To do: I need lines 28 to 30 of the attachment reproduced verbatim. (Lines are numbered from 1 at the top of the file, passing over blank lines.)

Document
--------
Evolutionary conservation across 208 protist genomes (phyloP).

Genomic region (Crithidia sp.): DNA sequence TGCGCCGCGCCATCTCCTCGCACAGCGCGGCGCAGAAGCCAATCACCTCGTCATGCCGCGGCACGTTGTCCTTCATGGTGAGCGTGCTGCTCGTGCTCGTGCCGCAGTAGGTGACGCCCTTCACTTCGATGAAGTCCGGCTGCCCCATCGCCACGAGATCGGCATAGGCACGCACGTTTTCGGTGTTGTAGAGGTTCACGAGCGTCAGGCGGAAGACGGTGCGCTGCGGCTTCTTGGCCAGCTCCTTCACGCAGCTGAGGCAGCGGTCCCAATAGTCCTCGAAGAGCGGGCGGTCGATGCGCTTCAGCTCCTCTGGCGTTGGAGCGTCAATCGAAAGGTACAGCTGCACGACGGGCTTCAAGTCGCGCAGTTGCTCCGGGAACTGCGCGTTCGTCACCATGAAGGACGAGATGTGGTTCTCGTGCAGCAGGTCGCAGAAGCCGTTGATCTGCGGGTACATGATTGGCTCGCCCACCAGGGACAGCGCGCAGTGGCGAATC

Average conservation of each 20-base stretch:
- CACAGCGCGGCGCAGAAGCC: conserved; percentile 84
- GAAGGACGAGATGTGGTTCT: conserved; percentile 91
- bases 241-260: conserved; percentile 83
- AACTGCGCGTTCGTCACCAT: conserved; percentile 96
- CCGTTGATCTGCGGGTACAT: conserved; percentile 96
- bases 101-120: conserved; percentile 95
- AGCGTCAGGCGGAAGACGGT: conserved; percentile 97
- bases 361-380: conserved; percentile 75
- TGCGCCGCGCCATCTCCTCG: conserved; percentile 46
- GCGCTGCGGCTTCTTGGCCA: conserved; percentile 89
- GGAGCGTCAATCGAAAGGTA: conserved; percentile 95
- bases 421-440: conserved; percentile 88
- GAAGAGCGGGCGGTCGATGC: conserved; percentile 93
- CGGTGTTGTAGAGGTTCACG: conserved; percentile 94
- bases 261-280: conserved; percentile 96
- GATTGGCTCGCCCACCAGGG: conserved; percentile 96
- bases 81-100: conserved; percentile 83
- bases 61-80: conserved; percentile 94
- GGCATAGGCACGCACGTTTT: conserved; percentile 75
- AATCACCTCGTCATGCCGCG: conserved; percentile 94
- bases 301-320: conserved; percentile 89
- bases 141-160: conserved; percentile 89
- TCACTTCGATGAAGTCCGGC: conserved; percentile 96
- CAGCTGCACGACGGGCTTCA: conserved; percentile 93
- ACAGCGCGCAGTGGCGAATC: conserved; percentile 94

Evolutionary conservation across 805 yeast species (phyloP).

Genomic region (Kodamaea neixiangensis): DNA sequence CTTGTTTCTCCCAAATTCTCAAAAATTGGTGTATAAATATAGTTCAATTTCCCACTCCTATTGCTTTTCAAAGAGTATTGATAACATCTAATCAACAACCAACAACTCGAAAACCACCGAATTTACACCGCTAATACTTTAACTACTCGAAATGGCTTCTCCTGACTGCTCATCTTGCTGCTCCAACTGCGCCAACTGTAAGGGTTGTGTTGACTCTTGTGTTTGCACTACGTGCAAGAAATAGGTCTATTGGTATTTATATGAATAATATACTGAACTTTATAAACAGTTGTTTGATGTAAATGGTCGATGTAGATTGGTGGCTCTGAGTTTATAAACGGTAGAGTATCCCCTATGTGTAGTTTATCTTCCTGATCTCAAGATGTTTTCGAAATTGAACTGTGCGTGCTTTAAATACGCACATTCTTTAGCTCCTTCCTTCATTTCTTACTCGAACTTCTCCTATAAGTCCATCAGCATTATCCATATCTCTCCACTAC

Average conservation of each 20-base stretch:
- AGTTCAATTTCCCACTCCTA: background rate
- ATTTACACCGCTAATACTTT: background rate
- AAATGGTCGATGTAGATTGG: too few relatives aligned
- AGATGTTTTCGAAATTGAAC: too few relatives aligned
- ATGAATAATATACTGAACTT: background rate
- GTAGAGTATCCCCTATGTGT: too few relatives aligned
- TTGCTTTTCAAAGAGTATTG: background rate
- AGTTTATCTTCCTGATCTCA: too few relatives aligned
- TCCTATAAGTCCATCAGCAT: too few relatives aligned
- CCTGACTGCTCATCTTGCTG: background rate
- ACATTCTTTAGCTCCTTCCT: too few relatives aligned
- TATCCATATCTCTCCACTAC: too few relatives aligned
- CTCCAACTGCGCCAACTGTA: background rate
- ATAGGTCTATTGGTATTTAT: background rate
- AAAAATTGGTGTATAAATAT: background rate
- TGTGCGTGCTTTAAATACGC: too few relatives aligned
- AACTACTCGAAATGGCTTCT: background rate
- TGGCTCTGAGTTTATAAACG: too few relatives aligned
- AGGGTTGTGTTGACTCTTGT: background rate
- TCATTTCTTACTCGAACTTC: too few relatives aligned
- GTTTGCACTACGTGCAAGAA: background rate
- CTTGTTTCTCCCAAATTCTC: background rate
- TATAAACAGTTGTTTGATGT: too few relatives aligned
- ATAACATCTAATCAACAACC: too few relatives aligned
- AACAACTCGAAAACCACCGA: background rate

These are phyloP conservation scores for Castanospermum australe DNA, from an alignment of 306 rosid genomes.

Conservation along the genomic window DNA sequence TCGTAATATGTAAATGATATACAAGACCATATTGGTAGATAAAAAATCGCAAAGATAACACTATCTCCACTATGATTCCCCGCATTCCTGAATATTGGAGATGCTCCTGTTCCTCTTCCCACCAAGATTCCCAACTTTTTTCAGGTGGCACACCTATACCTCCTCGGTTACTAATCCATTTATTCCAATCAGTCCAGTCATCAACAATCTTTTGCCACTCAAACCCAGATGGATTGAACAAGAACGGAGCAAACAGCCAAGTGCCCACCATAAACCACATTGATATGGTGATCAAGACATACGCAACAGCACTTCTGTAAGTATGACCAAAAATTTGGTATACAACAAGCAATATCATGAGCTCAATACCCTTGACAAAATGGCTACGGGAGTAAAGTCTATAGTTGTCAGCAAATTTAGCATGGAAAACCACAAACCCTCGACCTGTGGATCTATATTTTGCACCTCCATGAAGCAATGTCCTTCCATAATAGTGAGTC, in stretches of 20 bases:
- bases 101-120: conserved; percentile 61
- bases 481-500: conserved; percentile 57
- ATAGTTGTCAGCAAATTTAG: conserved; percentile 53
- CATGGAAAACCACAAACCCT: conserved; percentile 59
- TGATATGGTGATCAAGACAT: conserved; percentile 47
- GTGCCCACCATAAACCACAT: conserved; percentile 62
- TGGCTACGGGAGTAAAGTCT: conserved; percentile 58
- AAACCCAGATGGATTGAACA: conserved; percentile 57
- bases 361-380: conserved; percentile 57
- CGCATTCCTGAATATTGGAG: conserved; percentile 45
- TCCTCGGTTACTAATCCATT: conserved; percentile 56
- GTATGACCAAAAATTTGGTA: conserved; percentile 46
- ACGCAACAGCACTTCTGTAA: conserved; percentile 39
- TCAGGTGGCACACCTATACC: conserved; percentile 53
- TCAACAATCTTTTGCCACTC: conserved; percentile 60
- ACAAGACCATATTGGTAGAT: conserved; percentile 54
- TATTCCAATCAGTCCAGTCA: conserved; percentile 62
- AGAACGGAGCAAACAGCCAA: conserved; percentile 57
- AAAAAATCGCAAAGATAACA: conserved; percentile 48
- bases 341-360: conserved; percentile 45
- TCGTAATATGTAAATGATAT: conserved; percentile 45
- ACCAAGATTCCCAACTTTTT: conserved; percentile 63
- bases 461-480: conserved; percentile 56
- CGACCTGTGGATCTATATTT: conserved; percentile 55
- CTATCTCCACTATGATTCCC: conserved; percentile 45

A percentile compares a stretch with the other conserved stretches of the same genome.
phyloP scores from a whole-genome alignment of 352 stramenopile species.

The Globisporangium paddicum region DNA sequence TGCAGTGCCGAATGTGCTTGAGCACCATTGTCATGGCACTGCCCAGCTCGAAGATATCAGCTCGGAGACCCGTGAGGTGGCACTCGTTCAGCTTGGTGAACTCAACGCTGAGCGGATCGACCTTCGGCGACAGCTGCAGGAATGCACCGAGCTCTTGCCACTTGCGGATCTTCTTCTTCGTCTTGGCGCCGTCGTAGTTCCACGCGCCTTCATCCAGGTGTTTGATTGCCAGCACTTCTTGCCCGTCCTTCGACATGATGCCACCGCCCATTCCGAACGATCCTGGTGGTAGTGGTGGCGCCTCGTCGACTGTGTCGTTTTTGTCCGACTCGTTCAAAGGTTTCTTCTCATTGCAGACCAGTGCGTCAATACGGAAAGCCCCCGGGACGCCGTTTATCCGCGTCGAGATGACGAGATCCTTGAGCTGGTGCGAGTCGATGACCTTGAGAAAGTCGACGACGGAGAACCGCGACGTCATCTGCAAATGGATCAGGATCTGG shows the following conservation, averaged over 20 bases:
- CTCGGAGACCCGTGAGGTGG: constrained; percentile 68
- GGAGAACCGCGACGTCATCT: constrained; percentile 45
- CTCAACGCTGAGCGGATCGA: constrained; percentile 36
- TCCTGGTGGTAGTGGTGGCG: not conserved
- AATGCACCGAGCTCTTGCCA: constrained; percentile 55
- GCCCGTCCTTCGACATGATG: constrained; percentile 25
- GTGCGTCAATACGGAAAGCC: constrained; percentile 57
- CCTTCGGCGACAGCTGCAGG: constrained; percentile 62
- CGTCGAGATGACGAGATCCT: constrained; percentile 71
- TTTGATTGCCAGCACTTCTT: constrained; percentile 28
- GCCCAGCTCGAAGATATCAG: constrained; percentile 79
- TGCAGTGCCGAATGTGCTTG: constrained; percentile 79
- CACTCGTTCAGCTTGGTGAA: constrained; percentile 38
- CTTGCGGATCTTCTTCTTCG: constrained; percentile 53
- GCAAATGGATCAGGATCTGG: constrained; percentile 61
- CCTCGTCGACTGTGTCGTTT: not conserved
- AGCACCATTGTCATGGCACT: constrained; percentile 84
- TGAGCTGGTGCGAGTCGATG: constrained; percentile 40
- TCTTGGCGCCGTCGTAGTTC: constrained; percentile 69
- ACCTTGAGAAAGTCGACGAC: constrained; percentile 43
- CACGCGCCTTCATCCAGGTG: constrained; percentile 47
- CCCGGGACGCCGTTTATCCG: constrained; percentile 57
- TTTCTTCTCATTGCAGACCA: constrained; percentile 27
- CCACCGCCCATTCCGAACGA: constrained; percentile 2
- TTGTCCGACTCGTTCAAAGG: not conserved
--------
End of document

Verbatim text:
- ACAGCGCGCAGTGGCGAATC: conserved; percentile 94

Evolutionary conservation across 805 yeast species (phyloP).

Genomic region (Kodamaea neixiangensis): DNA sequence CTTGTTTCTCCCAAATTCTCAAAAATTGGTGTATAAATATAGTTCAATTTCCCACTCCTATTGCTTTTCAAAGAGTATTGATAACATCTAATCAACAACCAACAACTCGAAAACCACCGAATTTACACCGCTAATACTTTAACTACTCGAAATGGCTTCTCCTGACTGCTCATCTTGCTGCTCCAACTGCGCCAACTGTAAGGGTTGTGTTGACTCTTGTGTTTGCACTACGTGCAAGAAATAGGTCTATTGGTATTTATATGAATAATATACTGAACTTTATAAACAGTTGTTTGATGTAAATGGTCGATGTAGATTGGTGGCTCTGAGTTTATAAACGGTAGAGTATCCCCTATGTGTAGTTTATCTTCCTGATCTCAAGATGTTTTCGAAATTGAACTGTGCGTGCTTTAAATACGCACATTCTTTAGCTCCTTCCTTCATTTCTTACTCGAACTTCTCCTATAAGTCCATCAGCATTATCCATATCTCTCCACTAC